Regardless of what you think of the concept, however, the performance itself is a treat. Renée Fleming has long been associated with the Great Ladies of Strauss, and it is wonderful to have her Countess so triumphantly enshrined here. The voice is at its richest and most opulent in this recording, far more successful than in the excerpts recorded in her Strauss Heroines CD which, for me, was boxy and self-conscious. The live performance brings out the best in her and she has a wonderfully coy, aristocratic way of engaging with the other characters on stage. Her countess is utterly believable as a person, as well as sounding ravishingly beautiful. The final scene is a real joy, as are her individual interactions with Flamand and Olivier. It helps that she looks very beautiful in the part too. The two suitors are also superb. Rainer Trost’s Flamand is lyrical and ardent, one of the finest things this tenor has done on disc. The highlight, for him, is his description of the Countess in her library; full of intense longing while managing to remain understated and earnest, it has an almost confessional quality to it. He is matched, however, by an outstanding Olivier from Gerald Finley. He brings passionate vigour to the part, seeming to strain at the character’s limits to suggest the intensity of his feelings for the Countess and for his art. His confession of his love is wonderful, as is his sense of camaraderie with Flamand. At the end of the opera I have always felt that the Countess’s hand must go to Flamand: here, for the first time, I was not so sure.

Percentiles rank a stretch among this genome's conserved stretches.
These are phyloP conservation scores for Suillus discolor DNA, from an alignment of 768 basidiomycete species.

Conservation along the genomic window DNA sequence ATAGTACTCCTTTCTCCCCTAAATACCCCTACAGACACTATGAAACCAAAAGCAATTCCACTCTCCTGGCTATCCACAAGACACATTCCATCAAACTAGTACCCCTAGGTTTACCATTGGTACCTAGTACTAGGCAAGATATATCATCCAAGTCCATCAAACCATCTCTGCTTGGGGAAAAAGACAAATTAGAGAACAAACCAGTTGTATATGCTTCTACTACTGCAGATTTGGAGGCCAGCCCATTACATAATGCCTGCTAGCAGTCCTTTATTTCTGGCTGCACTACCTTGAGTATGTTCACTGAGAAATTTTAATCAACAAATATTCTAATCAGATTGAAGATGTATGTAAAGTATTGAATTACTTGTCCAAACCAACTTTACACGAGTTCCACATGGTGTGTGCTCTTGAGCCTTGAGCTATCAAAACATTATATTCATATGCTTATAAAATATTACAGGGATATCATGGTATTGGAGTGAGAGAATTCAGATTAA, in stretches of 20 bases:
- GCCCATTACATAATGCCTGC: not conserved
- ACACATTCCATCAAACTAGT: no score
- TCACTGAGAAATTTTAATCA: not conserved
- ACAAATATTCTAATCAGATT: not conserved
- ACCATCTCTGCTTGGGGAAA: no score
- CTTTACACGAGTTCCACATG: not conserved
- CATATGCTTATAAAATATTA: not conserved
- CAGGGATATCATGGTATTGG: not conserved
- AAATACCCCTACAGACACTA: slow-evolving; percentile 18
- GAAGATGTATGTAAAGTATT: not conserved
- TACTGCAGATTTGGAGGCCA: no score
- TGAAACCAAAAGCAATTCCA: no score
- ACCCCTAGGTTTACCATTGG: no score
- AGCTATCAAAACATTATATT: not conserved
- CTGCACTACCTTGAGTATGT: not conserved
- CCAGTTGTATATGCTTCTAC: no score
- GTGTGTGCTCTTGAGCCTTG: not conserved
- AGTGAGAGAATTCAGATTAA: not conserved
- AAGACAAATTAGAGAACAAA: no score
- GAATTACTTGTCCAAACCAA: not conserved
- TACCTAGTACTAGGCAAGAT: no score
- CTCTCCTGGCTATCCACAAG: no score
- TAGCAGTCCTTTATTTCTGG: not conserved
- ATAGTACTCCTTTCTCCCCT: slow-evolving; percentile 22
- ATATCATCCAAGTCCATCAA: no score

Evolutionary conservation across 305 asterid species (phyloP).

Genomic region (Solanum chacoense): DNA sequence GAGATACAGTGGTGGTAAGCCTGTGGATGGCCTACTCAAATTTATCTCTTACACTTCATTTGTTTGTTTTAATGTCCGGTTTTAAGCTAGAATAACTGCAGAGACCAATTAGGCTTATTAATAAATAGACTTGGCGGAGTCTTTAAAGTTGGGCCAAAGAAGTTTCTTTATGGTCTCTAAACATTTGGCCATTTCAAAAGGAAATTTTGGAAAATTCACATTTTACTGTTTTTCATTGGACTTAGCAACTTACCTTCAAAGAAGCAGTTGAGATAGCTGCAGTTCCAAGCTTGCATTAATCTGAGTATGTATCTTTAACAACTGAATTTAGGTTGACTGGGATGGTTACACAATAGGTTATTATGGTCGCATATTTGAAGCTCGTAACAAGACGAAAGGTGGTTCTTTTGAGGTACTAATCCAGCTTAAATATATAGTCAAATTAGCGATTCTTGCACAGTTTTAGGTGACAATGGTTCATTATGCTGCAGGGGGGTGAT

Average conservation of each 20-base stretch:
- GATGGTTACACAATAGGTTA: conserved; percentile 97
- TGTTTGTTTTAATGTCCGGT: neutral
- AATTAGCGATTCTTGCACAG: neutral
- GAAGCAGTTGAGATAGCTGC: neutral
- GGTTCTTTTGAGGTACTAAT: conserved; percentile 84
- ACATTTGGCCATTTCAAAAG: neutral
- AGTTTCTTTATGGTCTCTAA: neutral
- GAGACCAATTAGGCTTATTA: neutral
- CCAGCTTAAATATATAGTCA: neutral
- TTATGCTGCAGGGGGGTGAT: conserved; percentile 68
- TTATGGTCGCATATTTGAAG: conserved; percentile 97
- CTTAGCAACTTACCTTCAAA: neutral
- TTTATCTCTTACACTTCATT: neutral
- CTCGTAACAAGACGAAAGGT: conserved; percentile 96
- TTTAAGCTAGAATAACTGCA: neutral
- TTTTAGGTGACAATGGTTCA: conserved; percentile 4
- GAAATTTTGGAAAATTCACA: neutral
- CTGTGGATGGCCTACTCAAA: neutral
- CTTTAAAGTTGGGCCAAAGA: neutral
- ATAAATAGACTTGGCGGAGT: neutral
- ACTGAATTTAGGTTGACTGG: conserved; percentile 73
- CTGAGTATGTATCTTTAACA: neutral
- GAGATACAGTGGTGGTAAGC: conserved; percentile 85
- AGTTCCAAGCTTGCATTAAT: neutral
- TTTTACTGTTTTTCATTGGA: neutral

The supporting cast are just as good. Anne Sofie von Otter, almost unrecognisable in a dark wig, enjoys hamming it up as Clairon, bringing out the primadonna side of the character, and she is matched by a superb Count in Dietrich Henschel, dark and attractive of voice while rakish and witty in character. Franz Hawlata’s La Roche is successful primarily in the less serious aspects of the role, though he lost my attention in his great monologue about the eternal laws of the theatre as he seemed to lose communication with the conductor. The Italian Singers are suitably histrionic, and Robert Tear lends a touch of class to Monsieur Taupe. The Major Domo makes a big impression in a short space of time, and the servants’ octet is delightful, full of light touches of humour and delicacy.

The orchestra, invisible throughout almost the whole of the disc, play beautifully for Schirmer, who conducts with more life and theatrical flair than on his Decca CD recording. The only shame is that it had to be split over two DVDs, as it breaks the continuity of the performance somewhat. Still, this is a small quibble in what is not only a hugely successful Capriccio, but also a highly competitive one, holding its own in a very distinguished field of recordings and proving to be very recommendable among both CDs and DVDs. Watching it helped me to rediscover afresh the joys of Strauss’s final masterpiece, and that’s high praise to give to any recording.

Simon Thompson